I still have the Auto 110 with all the lenses including the zoom and 18mm pan-focus and have added an Auto 110 Super recently. It really was a system camera with filters, lens hoods etc.

    But the one regret/weakness was that being 110 format film processing labs often treated it as if it came out of a “mum and pop snap-matic cheapo” 110 camera. It was and still is capable of a lot better results than that.

  6. Thanks for the review. I own the almost complete system of the Pentax 110. My first was the Asahi SP.
    I like keeping the Pentax in the pocket for a quick shot. I bought an adapter for my Sony 6000a, so I can also try the lens with digital.
    The only complaint I have is with film processing. Dang, most places charge $18.
    I also sold a set up of the Pentax 110 on eBay, and that paid for both cameras and lens.
    I’ll try and get a few shots soon with the Sony and share if allowed.

  7. Thank you for reviewing this camera in such depth.

    People whose most important consideration is owning the newest equipment and the obtaining the highest image resolution, will never be able to appreciate the beauty of the images this camera can produce, nor know the joy of using this nice little system.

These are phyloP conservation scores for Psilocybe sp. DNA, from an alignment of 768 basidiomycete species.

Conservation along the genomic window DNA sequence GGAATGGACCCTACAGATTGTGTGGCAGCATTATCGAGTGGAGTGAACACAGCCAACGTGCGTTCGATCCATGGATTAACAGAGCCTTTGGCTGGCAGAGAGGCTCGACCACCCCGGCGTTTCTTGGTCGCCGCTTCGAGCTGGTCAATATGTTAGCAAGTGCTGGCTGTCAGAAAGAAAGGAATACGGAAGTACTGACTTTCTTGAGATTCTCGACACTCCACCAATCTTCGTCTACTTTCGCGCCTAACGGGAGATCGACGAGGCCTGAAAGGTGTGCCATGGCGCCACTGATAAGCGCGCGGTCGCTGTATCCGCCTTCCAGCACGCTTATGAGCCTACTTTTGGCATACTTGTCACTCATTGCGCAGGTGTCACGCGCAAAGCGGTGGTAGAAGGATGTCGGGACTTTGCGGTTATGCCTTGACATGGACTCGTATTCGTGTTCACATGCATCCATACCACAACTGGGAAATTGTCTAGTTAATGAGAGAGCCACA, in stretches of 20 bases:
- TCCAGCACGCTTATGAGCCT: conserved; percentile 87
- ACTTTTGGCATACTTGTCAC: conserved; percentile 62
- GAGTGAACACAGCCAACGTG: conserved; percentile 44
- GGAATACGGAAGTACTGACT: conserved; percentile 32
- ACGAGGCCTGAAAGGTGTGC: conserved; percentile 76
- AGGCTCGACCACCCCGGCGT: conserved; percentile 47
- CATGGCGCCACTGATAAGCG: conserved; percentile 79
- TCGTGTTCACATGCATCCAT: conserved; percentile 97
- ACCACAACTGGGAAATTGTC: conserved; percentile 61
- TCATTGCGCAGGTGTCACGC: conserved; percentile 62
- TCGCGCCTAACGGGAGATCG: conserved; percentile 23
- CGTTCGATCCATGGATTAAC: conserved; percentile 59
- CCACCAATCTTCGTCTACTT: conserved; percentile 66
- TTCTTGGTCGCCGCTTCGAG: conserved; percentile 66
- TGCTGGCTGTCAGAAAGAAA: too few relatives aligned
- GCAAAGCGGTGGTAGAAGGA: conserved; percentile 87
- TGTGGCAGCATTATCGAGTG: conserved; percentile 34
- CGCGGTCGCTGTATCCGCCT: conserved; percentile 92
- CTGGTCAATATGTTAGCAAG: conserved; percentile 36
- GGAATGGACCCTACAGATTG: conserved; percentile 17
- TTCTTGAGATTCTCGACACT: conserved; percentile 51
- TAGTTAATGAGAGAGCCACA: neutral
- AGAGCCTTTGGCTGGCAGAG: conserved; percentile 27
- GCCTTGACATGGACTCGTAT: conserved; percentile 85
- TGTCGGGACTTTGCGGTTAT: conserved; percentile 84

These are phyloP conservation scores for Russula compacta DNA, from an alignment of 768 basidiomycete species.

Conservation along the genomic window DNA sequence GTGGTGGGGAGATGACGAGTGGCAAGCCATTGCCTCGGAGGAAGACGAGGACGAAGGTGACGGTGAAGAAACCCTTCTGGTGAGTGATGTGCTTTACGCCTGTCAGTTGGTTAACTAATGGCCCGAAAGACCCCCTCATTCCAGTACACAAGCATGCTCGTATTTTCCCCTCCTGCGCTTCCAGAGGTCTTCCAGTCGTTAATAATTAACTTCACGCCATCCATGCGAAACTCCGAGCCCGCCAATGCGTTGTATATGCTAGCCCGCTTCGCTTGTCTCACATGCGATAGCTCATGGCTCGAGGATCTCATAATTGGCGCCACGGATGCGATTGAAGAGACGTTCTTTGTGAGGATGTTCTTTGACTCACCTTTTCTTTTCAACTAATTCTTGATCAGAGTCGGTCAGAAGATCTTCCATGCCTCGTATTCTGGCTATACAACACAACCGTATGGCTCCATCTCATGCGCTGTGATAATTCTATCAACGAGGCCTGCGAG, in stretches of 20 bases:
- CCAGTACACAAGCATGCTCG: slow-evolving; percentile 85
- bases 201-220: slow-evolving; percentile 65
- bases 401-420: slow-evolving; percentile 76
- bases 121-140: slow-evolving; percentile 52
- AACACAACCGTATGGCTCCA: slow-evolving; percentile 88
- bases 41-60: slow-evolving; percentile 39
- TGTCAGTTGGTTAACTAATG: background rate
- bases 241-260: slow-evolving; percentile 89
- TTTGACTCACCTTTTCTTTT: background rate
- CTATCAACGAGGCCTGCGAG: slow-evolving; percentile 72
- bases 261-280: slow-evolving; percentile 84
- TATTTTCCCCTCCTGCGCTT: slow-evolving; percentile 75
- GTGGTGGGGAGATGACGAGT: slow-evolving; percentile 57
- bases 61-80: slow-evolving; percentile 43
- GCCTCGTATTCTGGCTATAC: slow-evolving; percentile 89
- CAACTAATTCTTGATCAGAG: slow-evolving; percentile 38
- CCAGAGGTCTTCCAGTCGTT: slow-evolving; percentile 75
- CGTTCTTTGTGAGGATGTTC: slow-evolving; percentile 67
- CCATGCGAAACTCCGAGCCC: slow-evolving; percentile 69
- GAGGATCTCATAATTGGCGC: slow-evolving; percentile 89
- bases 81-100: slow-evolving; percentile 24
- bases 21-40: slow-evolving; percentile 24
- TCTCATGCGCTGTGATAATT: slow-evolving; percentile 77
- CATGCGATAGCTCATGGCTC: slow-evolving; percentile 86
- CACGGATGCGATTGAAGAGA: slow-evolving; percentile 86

From this camera I have many very beautiful 4×6” prints framed and hanging on a wall of y home. Although I have very many 35mm, medium format, large format, and digital cameras, this subminiature format camera is just as much fun to use and, if know how to make a nice photo regardless of the equipment, this camera won’t really limit you.

    I am fortunate enough that a camera-repair friend sold me almost the entire Pentax 110 system for little money: a Pentax custom aluminum kit-case, the camera, all the lenses except the zoom, plus close-up attachments, filters, the flash, and motor drive.

    Usually I’ll carry the camera either alone with one lens, or with three lenses in a very small pouch attached to my belt. I can walk around the city and neighborhood, go to shops, the waterfront, and make photos with this camera all day long with great convenience.

    I did have a slight film-flatness issue with 3rd-party reloaded film, though it wasn’t bad enough to spoil the image. I’ve thought about fabricating a small shim that could be inserted between the film and the back of the cassette – one drawback to both 110 and 126 film cassettes is there’s no pressure plate to ensure flatness. Overall, however, I am very pleased with what the Pentax 110 can do.

    1. I’ve wondered with doing re-loads of cartridges with 16mm film if I could include some form of plate to push the film against the gate, but to be honest I’m not sure I’ve seen any loss of quality through film flatness. I’m still not sure if my current experiment will be sufficiently light-tight, but I loaded the film in the cartridge and then into the film in a dark bag, so I’m hopeful that there won’t be light leaks through any opened seams…

  8. Pingback: How Do You Know When A Film camera Is Out of Film? – The Photography Professor – Film Photography How To and Help